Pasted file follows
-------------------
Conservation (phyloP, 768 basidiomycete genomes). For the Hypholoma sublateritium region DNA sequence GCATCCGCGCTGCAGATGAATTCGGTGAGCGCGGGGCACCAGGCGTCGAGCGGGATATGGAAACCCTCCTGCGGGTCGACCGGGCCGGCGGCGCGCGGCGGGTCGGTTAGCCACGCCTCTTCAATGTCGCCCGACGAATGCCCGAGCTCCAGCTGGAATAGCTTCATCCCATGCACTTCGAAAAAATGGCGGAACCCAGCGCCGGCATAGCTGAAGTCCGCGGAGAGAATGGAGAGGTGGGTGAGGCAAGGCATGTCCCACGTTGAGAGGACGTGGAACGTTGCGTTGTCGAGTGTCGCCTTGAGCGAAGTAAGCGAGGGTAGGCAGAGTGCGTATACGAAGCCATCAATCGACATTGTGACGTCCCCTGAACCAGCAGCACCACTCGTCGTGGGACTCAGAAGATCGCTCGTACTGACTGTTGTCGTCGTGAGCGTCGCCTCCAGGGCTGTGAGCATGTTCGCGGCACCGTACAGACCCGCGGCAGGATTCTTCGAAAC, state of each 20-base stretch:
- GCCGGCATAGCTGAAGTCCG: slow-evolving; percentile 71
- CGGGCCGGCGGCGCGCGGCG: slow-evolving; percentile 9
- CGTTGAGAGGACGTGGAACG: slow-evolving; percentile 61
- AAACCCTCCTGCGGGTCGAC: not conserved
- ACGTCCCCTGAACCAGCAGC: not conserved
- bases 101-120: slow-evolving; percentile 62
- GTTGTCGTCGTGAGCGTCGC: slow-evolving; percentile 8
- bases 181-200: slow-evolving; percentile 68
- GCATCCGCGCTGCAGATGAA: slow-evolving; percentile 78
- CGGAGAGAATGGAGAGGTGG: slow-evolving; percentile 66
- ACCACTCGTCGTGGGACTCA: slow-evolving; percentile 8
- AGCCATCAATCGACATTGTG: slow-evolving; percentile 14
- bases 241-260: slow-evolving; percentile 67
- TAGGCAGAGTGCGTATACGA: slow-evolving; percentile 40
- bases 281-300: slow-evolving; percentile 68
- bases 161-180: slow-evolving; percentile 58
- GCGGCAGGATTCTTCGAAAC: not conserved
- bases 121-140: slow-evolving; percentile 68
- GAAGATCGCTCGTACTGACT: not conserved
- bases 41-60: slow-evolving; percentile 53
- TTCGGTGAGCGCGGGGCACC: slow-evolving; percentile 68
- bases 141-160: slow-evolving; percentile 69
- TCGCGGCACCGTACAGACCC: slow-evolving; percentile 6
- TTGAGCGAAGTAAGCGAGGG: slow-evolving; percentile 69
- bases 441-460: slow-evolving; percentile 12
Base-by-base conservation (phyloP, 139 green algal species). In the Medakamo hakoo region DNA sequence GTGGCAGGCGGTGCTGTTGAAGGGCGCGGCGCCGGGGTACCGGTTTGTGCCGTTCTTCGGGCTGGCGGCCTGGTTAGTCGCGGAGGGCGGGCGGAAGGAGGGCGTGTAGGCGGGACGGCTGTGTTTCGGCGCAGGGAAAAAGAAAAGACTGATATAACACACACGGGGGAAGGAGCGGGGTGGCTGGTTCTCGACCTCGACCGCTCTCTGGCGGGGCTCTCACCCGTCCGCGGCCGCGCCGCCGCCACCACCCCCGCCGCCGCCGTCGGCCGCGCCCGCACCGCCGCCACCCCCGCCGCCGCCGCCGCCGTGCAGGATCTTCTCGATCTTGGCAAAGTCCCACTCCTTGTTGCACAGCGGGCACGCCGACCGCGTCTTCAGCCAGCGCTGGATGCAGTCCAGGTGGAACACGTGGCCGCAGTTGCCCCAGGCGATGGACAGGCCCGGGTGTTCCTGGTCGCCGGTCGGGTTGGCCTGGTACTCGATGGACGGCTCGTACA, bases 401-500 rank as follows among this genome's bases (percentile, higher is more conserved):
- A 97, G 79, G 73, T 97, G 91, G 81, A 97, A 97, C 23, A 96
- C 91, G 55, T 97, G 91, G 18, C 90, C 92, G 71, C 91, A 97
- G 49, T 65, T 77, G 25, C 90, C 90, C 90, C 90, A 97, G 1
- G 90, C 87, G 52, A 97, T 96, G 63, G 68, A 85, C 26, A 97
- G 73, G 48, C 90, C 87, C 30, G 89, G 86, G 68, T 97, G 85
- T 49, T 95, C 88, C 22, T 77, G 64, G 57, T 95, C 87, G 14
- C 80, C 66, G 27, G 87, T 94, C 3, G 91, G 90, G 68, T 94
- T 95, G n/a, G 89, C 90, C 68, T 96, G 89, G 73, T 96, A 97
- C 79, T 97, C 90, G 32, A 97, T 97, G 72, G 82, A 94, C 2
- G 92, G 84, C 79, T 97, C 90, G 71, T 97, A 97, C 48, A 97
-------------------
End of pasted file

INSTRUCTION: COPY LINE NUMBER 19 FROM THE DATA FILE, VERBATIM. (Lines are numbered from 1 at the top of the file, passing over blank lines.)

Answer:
- bases 121-140: slow-evolving; percentile 68